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Thursday, August 10, 2017

An Extreme Example of the Same Name = Same Person Problem -- Part One

Note: This series is a summary of the research into the origins of the Tanner family of Rhode Island. It is the culmination of many years of research and in past posts, I have discussed the progress of the research several times in past posts and some of the information is cumulative. 

Many people living today in the United States have ancestors whose lives and descendants were chronicled in a "surname book." In my own family, this book by a distant relative named George C. Tanner is a prime example. The conclusions of this book and a subsequent one published in 1910 by the same author have become the basis for establishing the ancestral Tanner line. This statement from page 5 of the book sets the stage for one of the most extreme examples of assumptions that a person with the same name is the same person.
This work will contain only the descendants of William Tanner of North Kingstown, R. L, whom we assume to be the the oldest son of William Tanner of South Kingstown, R, I. The genealogical indications and indirect evidence all point to this conclusion.
Tanner, George C. William Tanner of North Kingstown, Rhode Island, and His Descendants. Minneapolis, Minn.: Pub. by the author, 1905.

Tanner, George C. William Tanner, Sr. of South Kingstown, Rhode Island and His Descendants: In Four Parts. Faribault, Minn.: G.C. Tanner, 1910.

The tens of thousands and perhaps hundreds of thousands of descendants of the Rhode Island Tanners in the United States have accepted the conclusions of these two books without question since their publication. In over thirty-five years of intensive genealogical research, I have not encountered even one descendant who questioned the conclusions of these two books or has done any independent research into the original Rhode Island records.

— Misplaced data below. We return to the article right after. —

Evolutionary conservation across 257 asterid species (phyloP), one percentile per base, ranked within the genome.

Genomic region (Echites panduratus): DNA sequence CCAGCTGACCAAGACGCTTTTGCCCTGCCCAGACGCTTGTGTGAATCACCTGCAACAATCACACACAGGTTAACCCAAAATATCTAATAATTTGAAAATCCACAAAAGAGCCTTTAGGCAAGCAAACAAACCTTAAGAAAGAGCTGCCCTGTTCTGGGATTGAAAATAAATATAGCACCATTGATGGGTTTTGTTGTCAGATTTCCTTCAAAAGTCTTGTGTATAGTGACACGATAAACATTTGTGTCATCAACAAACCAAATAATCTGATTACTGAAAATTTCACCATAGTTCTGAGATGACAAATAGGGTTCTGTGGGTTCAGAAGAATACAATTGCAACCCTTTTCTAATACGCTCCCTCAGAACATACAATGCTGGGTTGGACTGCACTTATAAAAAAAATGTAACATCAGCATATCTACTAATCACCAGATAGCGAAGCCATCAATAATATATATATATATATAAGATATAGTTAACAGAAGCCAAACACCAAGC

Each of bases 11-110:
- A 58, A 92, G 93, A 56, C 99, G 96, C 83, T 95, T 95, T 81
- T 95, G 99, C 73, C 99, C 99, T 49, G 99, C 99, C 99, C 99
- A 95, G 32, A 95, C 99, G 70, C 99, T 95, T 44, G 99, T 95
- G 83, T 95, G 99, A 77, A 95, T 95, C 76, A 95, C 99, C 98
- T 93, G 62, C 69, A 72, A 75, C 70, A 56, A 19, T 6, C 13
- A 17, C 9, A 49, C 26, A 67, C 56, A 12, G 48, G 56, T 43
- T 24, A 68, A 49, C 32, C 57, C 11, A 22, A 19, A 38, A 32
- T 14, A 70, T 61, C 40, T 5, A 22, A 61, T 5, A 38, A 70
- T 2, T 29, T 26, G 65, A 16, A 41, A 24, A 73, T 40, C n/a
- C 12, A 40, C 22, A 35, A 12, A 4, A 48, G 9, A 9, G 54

Most of the interest in the Tanner family line comes from John Tanner (b. 1778, d. 1850) who was born in Hopkinton, Kings, Rhode Island. John Tanner is famous as an early member of The Church of Jesus Christ of Latter-day Saints and stories of his life have achieved the status of legends among his descendants. John Tanner is my Third Great-grandfather.

Missing from any of the records of John Tanner's life before my research was any documentation of his birth or parents other than the traditions and the two Tanner books cited above. After reading through the Hopkinton, Kings, Rhode Island Town Record, I found an entry made by his cousin Abel Tanner as Town Clerk documenting the marriage of his parents and the birth John Tanner and his siblings.

John Tanner's father's name was Joshua Tanner (b. 1757, d. 1807). The next question is obvious. Who was Joshua Tanner's father? Ultimately, the question is whether or not "all of the Tanners" in Rhode Island were descendants of one progenitor. As I will show, this assumption is wrong.

Stay tuned if you have a strong constitution.

1 comment:

  1. Have you looked into the possibility of pre-Rev. Turners arriving in RI via CT? As attractive as the notion of having arrived with Roger Williams from Seekonk, I grew up in a Barrington, RI which borders Seekonk on the East side of Narragansett Bay. Even in the mid-20th Century, from there to Kingston (home of URI) was considered a trek. via I-95. This may be hard to understand if you live outside New England. There seems to have been considerable movement in the 17th & 18th century in the coastal settlements as far north as Scarborough ME (part of Mass Bay Colony) and along Long Island Sound. Kings Cty RI is close to Groton & New London, and The Pequot Wars were an ugly part of colonial history that lacks the cache of Salem and the witchcraft trials. There might have been a little revisionist history being written if those who settled No. Kingston had taken part in massacres in CT Colony or was it New Haven Colony then?